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Is the Food and Drug Administration Safe and Effective?

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  • Tomas J. Philipson
  • Eric Sun

Abstract

In the United States, drug safety and efficacy are primarily regulated by the Food and Drug Administration (FDA) and the legal system, which gives manufacturers large incentives to produce safe drugs and provide proper warnings for side effects, since patients can sue manufacturers that provide unsafe drugs and/or insufficient warnings. In this paper, we begin by examining the efficiency implications of this joint regulation of drug safety. We find that joint regulation of drug safety can be inefficient when the regulatory authority mandates a binding and well enforced level of safety investment. In this case, product liability has no effect on a firm's safety investment, but affects welfare by raising a firm's costs and therefore prices. Using these results, we calibrate a model of the pharmaceutical market and find that, depending on the share of liability costs in marginal costs, a product liability exemption for activities that are well regulated by the FDA could increase consumer welfare by $47.8-$754.7 billion annually (4-66 percent of sales) and producer welfare by $11.9-$173.9 billion annually (1-15 percent of sales). In addition, we summarize the welfare effects of recent legislation, the Prescription Drug User Fee Acts (PDUFA), which mandated faster FDA review times in exchange for user fees levied on the pharmaceutical industry. Overall, we find that the faster review times mandated by PDUFA raised social surplus by $18-31 billion, and that at most, the concomitant cost of reduced drug safety was $5.6-$16.6 billion.

Suggested Citation

  • Tomas J. Philipson & Eric Sun, 2007. "Is the Food and Drug Administration Safe and Effective?," NBER Working Papers 13561, National Bureau of Economic Research, Inc.
  • Handle: RePEc:nbr:nberwo:13561
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    1. Immordino, Giovanni & Pagano, Marco & Polo, Michele, 2011. "Incentives to innovate and social harm: Laissez-faire, authorization or penalties?," Journal of Public Economics, Elsevier, vol. 95(7), pages 864-876.
    2. Eric Langlais & Andreea Cosnita-Langlais & Tim Friehe, 2024. "Product Liability Influences Incentives for Horizontal Mergers," EconomiX Working Papers 2024-10, University of Paris Nanterre, EconomiX.
    3. Raymond J. March, 2021. "The FDA and the COVID‐19: A political economy perspective," Southern Economic Journal, John Wiley & Sons, vol. 87(4), pages 1210-1228, April.
    4. Giovanni Immordino & Michele Polo, 2014. "Public Policies in Investment-Intensive Industries," World Scientific Book Chapters, in: Martin Peitz & Yossi Spiegel (ed.), THE ANALYSIS OF COMPETITION POLICY AND SECTORAL REGULATION, chapter 13, pages 365-388, World Scientific Publishing Co. Pte. Ltd..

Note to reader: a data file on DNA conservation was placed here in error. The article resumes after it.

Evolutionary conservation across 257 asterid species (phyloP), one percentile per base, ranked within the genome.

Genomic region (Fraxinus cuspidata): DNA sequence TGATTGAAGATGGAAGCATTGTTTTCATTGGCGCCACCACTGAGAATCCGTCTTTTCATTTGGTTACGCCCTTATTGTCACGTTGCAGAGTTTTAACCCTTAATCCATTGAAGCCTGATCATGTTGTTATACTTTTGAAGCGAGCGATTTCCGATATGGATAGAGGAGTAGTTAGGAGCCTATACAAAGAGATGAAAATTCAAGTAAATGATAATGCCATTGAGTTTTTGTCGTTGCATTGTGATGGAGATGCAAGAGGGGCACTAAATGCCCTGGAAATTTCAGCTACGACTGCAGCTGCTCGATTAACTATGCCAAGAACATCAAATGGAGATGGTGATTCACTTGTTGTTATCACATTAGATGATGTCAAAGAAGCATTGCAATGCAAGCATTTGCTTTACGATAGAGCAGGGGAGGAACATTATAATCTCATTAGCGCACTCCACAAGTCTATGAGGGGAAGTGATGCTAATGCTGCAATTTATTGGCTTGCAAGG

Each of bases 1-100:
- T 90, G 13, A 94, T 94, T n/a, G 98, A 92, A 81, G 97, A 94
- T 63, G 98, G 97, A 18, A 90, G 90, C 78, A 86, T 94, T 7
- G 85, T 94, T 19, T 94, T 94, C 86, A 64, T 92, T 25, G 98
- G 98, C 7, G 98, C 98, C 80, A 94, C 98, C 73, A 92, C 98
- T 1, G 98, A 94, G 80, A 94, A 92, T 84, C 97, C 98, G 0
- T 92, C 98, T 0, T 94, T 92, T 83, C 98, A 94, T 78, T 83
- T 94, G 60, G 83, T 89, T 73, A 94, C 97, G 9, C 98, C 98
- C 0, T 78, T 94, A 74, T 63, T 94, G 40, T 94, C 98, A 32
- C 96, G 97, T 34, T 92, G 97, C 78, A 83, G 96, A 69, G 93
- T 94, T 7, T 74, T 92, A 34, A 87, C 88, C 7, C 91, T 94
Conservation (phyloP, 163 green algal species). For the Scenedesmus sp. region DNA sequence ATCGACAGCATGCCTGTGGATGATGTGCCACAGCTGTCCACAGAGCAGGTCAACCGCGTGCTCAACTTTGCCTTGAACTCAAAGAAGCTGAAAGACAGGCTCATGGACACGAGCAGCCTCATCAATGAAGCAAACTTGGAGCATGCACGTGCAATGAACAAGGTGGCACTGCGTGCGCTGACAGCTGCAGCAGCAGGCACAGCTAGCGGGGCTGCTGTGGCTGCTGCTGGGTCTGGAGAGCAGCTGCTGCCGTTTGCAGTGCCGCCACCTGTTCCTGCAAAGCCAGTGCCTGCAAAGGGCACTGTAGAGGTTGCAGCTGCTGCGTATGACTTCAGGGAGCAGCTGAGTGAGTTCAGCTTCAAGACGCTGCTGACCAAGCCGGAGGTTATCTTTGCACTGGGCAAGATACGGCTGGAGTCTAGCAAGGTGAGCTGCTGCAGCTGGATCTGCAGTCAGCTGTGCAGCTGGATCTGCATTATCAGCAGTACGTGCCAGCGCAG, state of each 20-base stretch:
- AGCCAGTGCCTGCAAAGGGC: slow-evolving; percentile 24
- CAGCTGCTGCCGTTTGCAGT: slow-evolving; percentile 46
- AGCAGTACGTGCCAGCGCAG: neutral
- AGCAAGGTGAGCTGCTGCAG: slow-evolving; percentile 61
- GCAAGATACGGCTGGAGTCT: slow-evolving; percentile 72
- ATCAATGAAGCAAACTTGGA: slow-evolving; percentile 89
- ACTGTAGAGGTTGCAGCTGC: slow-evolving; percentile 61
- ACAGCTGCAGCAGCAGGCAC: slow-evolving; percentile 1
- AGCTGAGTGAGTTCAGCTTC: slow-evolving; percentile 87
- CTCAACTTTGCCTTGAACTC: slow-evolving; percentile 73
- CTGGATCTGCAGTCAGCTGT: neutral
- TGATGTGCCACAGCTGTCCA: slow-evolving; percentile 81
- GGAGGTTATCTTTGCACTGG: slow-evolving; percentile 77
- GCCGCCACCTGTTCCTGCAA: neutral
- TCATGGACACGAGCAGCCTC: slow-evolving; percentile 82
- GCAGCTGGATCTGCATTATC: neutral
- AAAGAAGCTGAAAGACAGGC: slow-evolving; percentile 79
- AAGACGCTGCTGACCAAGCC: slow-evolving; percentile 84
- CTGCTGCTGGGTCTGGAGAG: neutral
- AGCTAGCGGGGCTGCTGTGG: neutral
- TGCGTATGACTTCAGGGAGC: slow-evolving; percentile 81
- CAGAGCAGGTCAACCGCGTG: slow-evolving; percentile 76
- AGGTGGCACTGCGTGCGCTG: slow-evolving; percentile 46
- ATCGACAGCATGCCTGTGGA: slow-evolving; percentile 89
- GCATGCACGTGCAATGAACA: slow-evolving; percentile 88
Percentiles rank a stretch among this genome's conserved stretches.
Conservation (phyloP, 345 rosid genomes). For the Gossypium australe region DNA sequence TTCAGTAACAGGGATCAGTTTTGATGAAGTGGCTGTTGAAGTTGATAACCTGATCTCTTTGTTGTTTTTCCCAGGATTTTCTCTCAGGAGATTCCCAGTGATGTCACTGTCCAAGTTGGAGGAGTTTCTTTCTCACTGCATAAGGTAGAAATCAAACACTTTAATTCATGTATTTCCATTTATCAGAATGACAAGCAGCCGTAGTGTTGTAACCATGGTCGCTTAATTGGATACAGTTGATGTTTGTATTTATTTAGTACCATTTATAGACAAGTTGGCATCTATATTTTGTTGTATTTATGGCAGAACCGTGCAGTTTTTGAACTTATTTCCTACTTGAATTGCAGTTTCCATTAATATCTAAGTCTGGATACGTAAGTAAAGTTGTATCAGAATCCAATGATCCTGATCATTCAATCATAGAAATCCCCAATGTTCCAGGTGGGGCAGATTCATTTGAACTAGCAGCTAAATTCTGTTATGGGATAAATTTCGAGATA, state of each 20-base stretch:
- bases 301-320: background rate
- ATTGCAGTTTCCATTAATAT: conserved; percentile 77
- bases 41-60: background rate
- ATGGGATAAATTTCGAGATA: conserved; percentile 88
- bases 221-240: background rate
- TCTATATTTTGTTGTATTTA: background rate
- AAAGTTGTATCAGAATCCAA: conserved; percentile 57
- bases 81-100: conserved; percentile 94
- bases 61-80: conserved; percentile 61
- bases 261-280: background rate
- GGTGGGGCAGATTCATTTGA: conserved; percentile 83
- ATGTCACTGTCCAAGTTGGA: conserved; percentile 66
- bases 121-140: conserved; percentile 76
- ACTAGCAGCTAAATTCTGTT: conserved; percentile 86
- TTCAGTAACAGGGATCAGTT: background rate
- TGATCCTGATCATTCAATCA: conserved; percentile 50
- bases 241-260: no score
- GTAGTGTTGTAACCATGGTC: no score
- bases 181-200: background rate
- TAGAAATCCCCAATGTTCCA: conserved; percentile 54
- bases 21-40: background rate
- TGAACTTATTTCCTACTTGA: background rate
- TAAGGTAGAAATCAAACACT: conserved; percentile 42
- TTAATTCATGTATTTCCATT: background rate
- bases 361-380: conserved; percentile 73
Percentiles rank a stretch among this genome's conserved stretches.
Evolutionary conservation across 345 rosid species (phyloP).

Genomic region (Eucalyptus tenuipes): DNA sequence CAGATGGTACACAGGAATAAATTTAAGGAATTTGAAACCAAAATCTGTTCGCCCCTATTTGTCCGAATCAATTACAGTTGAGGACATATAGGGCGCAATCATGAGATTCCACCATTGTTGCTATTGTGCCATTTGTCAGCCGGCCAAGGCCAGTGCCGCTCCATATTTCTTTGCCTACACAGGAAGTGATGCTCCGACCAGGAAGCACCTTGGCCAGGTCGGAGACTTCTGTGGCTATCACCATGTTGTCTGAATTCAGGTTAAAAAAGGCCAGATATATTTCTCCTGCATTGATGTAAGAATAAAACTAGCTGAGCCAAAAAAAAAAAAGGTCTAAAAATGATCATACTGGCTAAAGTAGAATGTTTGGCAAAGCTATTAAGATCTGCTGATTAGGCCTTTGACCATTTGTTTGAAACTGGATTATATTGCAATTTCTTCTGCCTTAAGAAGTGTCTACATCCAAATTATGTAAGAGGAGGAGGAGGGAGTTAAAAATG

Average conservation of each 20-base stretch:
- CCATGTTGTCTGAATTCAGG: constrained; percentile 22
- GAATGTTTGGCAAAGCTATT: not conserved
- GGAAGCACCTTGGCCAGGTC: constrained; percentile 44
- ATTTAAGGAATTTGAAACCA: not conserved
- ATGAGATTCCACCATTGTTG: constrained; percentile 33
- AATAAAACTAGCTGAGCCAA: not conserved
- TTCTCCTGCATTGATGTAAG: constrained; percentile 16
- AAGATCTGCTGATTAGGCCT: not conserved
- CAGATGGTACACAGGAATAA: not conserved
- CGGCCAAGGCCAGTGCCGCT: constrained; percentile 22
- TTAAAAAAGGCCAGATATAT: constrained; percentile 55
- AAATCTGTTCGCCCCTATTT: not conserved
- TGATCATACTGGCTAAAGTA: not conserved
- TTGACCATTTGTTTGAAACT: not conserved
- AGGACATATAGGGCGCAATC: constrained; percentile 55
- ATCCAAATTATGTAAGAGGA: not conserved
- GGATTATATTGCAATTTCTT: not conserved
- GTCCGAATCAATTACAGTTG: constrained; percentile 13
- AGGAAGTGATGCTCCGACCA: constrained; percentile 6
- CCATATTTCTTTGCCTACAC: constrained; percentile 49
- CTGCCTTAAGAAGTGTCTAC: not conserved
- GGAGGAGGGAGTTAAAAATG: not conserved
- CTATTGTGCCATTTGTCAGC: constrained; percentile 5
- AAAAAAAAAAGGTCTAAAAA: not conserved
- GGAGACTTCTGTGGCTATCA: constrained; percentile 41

5. Casey B. Mulligan, 2021. "Peltzman Revisited: Quantifying 21st Century Opportunity Costs of FDA Regulation," NBER Working Papers 29574, National Bureau of Economic Research, Inc.
    6. Tomas J. Philipson & Eric Sun & Dana Goldman, 2010. "The Effects of Product Liability Exemption in the Presence of the FDA," NBER Chapters, in: Regulation vs. Litigation: Perspectives from Economics and Law, pages 137-163, National Bureau of Economic Research, Inc.
    7. Apostolos Tsiachristas† & Ren頇oudriaan & Wim Groot, 2013. "The welfare effects of innovative pharmaceuticals: an international perspective from the Dutch experience," Applied Economics, Taylor & Francis Journals, vol. 45(9), pages 1219-1226, March.
    8. John Romley & Tiffany Shih, 2017. "Product safety spillovers and market viability for biologic drugs," International Journal of Health Economics and Management, Springer, vol. 17(2), pages 135-158, June.
    9. Mary Olson, 2013. "Eliminating the U.S. drug lag: Implications for drug safety," Journal of Risk and Uncertainty, Springer, vol. 47(1), pages 1-30, August.
    10. Tomas J. Philipson & George Zanjani, 2013. "Economic Analysis of Risk and Uncertainty induced by Health Shocks: A Review and Extension," NBER Working Papers 19005, National Bureau of Economic Research, Inc.
    11. Sebastian Calónico & Rafael Di Tella & Juan Cruz Lopez del Valle, 2023. "The Political Economy of a “Miracle Cure”: The Case of Nebulized Ibuprofen and its Diffusion in Argentina," NBER Working Papers 31781, National Bureau of Economic Research, Inc.
    12. Hu, Mei-Ying & Lu, You-Xun & Lai, Ching-chong, 2023. "Patent term extensions and commercialization lags in the pharmaceutical industry: A growth-theoretic analysis," Journal of Macroeconomics, Elsevier, vol. 76(C).
    13. Clifford Winston, 2008. "The Efficacy of Information Policy: A Review of Archon Fung, Mary Graham, and David Weil's Full Disclosure: The Perils and Promise of Transparency," Journal of Economic Literature, American Economic Association, vol. 46(3), pages 704-717, September.
    14. Gayle DeLong, 2018. "Is “Delitigation” Associated with a Change in Product Safety? The Case of Vaccines," Review of Industrial Organization, Springer;The Industrial Organization Society, vol. 52(1), pages 1-53, February.

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    JEL classification:

    • I0 - Health, Education, and Welfare - - General
    • I11 - Health, Education, and Welfare - - Health - - - Analysis of Health Care Markets
    • I18 - Health, Education, and Welfare - - Health - - - Government Policy; Regulation; Public Health

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